Jin Young Ko climbs to victory in the final of the LPGA Tour

by | Nov 21, 2021 | LPGA

Jin Young Ko is the LPGA Player of the Year 2021.

The LPGA had a good thing … but Jin Young Ko was just too good.

At the beginning of the weekend, the women’s tour announced a new schedule for 2022 that includes record cash (nearly $ 87 million) and prestigious golf courses such as Muirfield and Congressional Country Club.

“The stage is set for 2022 to be one of the most exciting years in the history of the LPGA Tour,” said Commissioner Mollie Marcoux Samaan in a statement.

Is that true? At the same time, the conditions for the current season have been created in order to draw one of the most exciting conclusions the league has ever seen. We’re talking about a heavyweight showdown here, the two biggest stars in the LPGA universe, wo-mano and wo-mano with all of the enchilada at stake.

We speak of Muhammad Ali versus Joe Frazier, Wilt Chamberlain versus Bill Russell, Tom Brady versus Peyton Manning. We’re talking about Nelly Korda versus Jin Young Ko and the final round of the CME Group Tour Championship, also known as the “Nutcracker in Naples”.

If you weren’t careful, the pair have been playing music chairs with the # 1 women’s ranking for the past few months. They went into the week as the only four-time winners. They came on the last tee on Sunday in a four-way tie for the lead, the only players on the four-way-road with a chance of finishing as Player of the Year.

In sport you seldom see a more spectacular setup. At the same time, it is even rarer when the outcome of the affair corresponds to the anticipation. The LPGA had a good week, no question about it, it just didn’t end on fireworks. Every party has one and this one was no different. Ko just didn’t want to cooperate, she became a party-goer.

While struggling with pain in her left wrist, she felt no pain on her scorecard and did not leave any doors unlocked. Ko, who took a series of seven birdies in the third round on Saturday, made three of the top four on the last trip with birdies, distributed nine birdies around the site and pulled a road runner with a Sunday 63 into the crowd from WiIe E. Coyote .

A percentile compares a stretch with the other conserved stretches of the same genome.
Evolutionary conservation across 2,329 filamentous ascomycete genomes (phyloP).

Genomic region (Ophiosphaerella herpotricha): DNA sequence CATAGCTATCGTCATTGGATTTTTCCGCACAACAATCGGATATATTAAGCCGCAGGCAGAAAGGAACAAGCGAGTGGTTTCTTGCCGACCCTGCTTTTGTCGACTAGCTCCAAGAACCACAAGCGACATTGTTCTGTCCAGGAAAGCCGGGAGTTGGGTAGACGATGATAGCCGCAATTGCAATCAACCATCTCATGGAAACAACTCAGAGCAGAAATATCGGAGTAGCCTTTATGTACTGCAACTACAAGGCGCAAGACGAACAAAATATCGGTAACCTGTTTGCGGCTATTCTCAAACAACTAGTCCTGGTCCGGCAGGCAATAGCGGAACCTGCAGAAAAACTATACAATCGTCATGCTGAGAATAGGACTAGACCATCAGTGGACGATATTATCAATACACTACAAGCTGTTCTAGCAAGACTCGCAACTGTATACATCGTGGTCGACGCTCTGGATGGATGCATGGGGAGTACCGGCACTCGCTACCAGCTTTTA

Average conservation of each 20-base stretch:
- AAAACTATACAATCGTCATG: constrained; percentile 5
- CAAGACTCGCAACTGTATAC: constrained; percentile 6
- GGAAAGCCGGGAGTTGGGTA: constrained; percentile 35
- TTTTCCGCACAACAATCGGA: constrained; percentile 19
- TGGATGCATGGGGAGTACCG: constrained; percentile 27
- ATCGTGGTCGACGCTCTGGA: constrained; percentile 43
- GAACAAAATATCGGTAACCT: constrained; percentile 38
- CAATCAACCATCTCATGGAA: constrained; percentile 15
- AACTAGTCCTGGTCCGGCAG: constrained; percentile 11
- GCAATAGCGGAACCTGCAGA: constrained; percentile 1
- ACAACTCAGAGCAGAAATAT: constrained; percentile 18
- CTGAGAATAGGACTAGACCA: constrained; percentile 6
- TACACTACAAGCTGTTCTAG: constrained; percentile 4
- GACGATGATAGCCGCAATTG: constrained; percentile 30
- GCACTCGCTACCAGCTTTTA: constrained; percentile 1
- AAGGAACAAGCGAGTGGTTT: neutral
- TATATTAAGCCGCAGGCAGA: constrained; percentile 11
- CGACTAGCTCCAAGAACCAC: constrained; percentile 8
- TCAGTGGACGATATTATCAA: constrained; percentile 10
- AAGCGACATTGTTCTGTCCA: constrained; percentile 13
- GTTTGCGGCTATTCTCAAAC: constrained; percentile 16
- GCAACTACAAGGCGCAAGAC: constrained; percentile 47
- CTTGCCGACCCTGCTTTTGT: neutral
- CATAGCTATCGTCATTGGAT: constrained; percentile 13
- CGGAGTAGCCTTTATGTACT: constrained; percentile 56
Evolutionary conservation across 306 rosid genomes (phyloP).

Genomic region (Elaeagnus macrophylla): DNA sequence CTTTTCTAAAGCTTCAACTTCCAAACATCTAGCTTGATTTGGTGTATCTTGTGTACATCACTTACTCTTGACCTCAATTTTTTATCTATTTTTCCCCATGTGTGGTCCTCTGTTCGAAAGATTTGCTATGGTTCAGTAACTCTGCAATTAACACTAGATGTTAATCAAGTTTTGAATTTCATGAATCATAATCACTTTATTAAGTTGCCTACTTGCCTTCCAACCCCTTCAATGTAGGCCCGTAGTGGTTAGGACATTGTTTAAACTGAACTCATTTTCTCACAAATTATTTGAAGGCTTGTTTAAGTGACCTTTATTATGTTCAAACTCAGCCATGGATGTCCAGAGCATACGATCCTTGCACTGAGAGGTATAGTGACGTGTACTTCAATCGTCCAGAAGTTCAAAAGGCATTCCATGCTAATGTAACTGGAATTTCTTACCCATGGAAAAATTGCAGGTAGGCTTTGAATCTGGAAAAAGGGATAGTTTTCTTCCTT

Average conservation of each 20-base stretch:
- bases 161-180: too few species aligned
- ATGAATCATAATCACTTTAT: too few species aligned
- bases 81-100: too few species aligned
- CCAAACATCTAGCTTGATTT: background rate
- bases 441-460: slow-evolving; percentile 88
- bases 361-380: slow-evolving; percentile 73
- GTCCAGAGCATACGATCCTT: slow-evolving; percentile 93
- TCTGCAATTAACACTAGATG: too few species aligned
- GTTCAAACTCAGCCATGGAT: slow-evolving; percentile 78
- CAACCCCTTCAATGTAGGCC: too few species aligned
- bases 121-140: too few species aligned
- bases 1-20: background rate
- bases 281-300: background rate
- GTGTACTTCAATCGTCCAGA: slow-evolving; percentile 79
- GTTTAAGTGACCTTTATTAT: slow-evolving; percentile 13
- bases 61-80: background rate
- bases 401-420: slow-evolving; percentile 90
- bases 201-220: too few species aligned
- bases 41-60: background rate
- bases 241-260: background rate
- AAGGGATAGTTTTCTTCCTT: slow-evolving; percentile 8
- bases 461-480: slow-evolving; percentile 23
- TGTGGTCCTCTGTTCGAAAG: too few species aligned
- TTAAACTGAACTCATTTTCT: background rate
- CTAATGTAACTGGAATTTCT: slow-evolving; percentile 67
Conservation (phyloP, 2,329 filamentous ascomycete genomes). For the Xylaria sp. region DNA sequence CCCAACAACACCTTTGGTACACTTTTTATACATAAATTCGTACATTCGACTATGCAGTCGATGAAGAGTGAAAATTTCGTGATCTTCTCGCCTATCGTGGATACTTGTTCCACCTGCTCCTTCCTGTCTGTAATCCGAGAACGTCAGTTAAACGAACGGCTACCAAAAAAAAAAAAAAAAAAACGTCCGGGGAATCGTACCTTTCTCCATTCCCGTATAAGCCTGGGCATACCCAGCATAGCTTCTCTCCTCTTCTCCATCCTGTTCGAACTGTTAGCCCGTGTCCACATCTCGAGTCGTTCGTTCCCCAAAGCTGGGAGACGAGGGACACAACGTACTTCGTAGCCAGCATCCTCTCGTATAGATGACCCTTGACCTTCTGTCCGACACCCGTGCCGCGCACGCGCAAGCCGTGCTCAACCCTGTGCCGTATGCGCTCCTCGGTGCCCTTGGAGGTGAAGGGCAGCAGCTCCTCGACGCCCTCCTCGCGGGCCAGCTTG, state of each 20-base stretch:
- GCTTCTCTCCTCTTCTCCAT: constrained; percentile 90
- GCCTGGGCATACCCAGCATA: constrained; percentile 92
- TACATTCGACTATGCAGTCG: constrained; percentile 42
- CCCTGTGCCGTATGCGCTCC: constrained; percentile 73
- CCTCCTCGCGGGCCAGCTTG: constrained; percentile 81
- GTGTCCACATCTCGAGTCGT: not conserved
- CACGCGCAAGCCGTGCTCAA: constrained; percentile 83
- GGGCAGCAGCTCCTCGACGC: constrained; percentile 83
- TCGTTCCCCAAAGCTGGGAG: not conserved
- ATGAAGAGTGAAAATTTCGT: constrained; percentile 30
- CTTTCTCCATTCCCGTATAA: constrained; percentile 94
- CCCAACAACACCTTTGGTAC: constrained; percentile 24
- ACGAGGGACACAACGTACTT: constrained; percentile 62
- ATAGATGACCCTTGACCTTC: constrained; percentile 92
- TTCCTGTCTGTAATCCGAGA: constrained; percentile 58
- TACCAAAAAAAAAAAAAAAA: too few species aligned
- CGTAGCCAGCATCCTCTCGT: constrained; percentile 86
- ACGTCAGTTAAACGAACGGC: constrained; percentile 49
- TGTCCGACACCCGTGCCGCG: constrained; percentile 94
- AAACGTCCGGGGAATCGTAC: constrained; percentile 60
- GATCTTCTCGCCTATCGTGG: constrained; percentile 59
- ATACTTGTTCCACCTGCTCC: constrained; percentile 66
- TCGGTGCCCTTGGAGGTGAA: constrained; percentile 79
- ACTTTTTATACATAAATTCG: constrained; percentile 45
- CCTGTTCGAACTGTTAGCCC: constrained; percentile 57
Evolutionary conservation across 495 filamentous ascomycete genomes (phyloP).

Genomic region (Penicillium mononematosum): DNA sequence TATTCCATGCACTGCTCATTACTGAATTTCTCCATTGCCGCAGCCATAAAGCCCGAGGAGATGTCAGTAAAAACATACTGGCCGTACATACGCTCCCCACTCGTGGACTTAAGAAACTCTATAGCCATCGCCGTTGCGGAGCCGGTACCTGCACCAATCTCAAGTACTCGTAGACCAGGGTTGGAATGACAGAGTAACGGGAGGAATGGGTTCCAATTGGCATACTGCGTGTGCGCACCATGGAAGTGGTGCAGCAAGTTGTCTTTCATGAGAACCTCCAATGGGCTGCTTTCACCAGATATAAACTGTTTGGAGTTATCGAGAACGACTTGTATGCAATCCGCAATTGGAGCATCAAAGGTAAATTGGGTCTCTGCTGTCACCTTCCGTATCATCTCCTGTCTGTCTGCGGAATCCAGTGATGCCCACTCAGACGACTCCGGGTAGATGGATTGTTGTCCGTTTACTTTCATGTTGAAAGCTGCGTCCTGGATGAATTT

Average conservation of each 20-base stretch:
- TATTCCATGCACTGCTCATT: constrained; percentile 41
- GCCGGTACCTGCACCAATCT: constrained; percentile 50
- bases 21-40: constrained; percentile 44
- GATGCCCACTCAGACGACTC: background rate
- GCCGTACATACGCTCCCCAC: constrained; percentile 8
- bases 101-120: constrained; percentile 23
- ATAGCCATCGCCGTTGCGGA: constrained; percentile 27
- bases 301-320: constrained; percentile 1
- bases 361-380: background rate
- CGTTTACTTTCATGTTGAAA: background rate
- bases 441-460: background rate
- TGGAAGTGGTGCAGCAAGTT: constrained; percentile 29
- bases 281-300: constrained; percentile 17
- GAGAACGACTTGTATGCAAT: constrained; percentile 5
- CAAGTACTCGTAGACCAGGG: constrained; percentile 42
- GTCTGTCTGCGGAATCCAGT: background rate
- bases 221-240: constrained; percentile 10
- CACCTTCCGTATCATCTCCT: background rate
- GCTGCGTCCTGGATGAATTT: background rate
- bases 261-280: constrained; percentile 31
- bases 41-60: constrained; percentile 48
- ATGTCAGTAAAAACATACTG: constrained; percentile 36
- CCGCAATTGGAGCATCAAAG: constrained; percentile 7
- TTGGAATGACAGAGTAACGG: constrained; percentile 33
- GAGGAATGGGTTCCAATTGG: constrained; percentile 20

Do you want consistency? The score was Ko 24th in their last 25 competition rounds in the 1960s.


“I don’t know what happened out there,” said Ko, who said that because of her wrist, she didn’t work out all week. “This week has been amazing.”

On this amazing journey, she once again overtook Korda as the No. 1 in the world of women. She won the Rolex Player of the Year Award and saved $ 1.5 million with her fifth win of the season. The drama wasn’t what it could have been, but the promised all-or-nothing outcome was fulfilled. Ko ran the table – game, set game.

Korda, whose season included a major championship and an Olympic gold medal, was undefeated for her performance in the finals. Her 69 was her fourth round in the ’60s during the championship and the eighth in a row over two events. She just couldn’t catch up with Kos Fastball.

Nasa Hataoka finished just one shot back, but needed birdies on the last two holes and needed a 64 on her card to do so. Nobody could keep up with Ko, and nobody could have guessed that she would end this season with all wins and marbles.

Earlier this season, she seriously considered giving up her LPGA card and returning to her home in Seoul, South Korea. Her grandmother got sick and then died in March. Ko couldn’t travel to be with her and had to say goodbye on a Zoom call. Had she been home playing the Korean version of the LPGA Tour, she could have been with her grandmother. From a distance, the loss was even more devastating.

“I would say I don’t really want to play golf on this tour,” Ko said last week. “Yes, because if I played at KLPGA I could meet them away. This is the first time that I really don’t want to play on the LPGA Tour. “

Instead of giving up, Ko leaned on her grandma: “If I missed a lot of putts, she would call me after the tournament: ‘Why did you do that? More focus on the putting green and we did it.’

“So I tried to practice hard for putting and I won. I win a lot of tournaments. ”

She won three times in September, again in October, and now, with everything at stake, she won again. It hit all 14 fairways, it hit all 18 greens. She only needed 28 putts and she drew courage from the anticipated grudge battle with Korda.

What the LPGA finale lacked in the theater made up for in dynamic execution. Ko turned the heavyweight fight into a crooked laugh, and she made her grandma proud.